By her own admission Raskin has always had “excellent” insurance plans that have covered nearly everything they have needed, from the specialists at the Children’s Hospital of Philadelphia to the local doctors she sees regularly. She described her experience as “amazingly fantastic.” She knows that isn’t the norm, however, and calls herself “lucky.”
She attributes that luck in large part to the family’s relative affluence. She was on the professional staff of the Center for War, Peace, and the News Media, a think tank at New York University’s Department of Journalism, when she decided that her baby son and his older sister Hannah, now 15, needed her at home. At that time, Raskin’s husband was in charge of international human resources at Lehman Brothers. Being at home allowed her to spend the time needed to get educated about Ben’s condition and access whatever health care she decided he needed.
“We never had that feeling that we might be wiped out by this,” she said. She did worry, however, what would happen when her COBRA insurance from NYU — which was covering the 24-hour nursing care — ran out. But again, they were fortunate. When Mark approached Lehman Brothers, the company altered their policy to accommodate the family’s needs.
Changing the system
Despite all, Raskin believes the system must change. She said she would like to see a system “that won’t wipe out families” facing the same situation. Among the sweeping new regulations Congress is mulling for private health insurers, she supports those that guarantee coverage for people with preexisting conditions. “Obviously for us that is an enormous issue because Ben will always have one,” she said.
She said she wants a system that doesn’t allow insurance companies to place a cap on what they have to pay if an insured client gets sick.
Raskin added that she wants a system that provides “quality healthcare regardless of income level.”
To ease the frustration she has faced with bills and coding, she would also like to see a system that uses an ATM model — a health care “credit card” that would cut out paperwork. “I would like for people not to be so burdened managing health care bills,” she said. “It takes lot of time, and it takes a lot of effort. And it wastes millions of dollars.”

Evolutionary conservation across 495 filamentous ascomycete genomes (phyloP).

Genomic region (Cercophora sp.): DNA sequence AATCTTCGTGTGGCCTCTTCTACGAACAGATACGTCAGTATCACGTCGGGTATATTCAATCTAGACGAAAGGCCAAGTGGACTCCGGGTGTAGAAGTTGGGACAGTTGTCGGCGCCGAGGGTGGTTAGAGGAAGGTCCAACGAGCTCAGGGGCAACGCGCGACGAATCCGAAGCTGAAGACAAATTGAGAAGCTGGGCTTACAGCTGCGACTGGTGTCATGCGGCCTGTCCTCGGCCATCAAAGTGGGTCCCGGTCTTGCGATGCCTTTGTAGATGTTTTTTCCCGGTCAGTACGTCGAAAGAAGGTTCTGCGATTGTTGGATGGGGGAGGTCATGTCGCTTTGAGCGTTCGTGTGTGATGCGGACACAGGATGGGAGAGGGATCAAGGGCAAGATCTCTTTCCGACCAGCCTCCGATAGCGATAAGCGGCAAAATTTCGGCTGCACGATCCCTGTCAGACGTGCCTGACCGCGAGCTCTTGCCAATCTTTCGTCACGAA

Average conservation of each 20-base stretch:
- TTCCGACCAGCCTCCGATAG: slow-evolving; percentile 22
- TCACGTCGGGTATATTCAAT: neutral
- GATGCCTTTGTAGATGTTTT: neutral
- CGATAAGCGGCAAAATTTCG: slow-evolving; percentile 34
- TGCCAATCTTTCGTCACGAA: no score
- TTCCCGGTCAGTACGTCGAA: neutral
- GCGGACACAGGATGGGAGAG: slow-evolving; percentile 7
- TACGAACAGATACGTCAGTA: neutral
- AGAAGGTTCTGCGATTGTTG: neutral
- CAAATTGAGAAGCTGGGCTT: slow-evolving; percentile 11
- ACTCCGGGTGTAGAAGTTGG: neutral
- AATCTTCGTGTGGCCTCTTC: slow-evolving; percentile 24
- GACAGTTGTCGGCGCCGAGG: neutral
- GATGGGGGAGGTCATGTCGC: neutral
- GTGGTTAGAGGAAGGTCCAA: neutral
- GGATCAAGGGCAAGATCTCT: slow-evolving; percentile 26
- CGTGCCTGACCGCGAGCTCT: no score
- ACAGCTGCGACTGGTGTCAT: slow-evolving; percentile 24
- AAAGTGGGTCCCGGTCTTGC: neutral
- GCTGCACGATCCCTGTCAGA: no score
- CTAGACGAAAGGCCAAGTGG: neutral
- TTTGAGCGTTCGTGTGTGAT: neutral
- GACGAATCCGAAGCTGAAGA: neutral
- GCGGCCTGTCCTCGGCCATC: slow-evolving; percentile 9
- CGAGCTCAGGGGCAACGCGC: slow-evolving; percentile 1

She worries about ever-rising premiums, and said that without change, costs will continue to rise until health care is unaffordable.
The model Raskin embraces, she said, would offer doctors a salary, with a bonus for total wellness, instead of fee for service, the prevailing model today.
“Doctors make more money if they sell more services. And Americans as consumers are used to wanting to consume as much as they can. When you put these together, we find that people are using services they don’t need and are even bad for them,” she said.
Raskin doesn’t believe the current debate is addressing the rising costs of health care sufficiently, and she’s cynical about the political process.
“It’s not about providing Americans with the highest quality health care, but about winning a political fight,” she said. On this count, she places equal blame on Republicans trying to keep President Obama from scoring a legislative victory, and on politicians in both parties who are indebted to pharmaceutical industries, or those who are simply “posturing.”
As for a single-payer insurance plan, Raskin supports it in theory, but suggested it is “politically impossible.” Similarly, she likes the idea of a public option, but predicts it will never fly politically, except for those without insurance altogether.
Meanwhile, Ben has called from the party not once, not twice, but three times. He and his mother discuss how many carbs he is eating, how much he is dancing, and whether or not he needs some juice.
And it is clear from her smile as she says, “Bye, Ben,” that Raskin is simply thrilled he’s doing something as basic to teenagers as having fun at a bar mitzva party.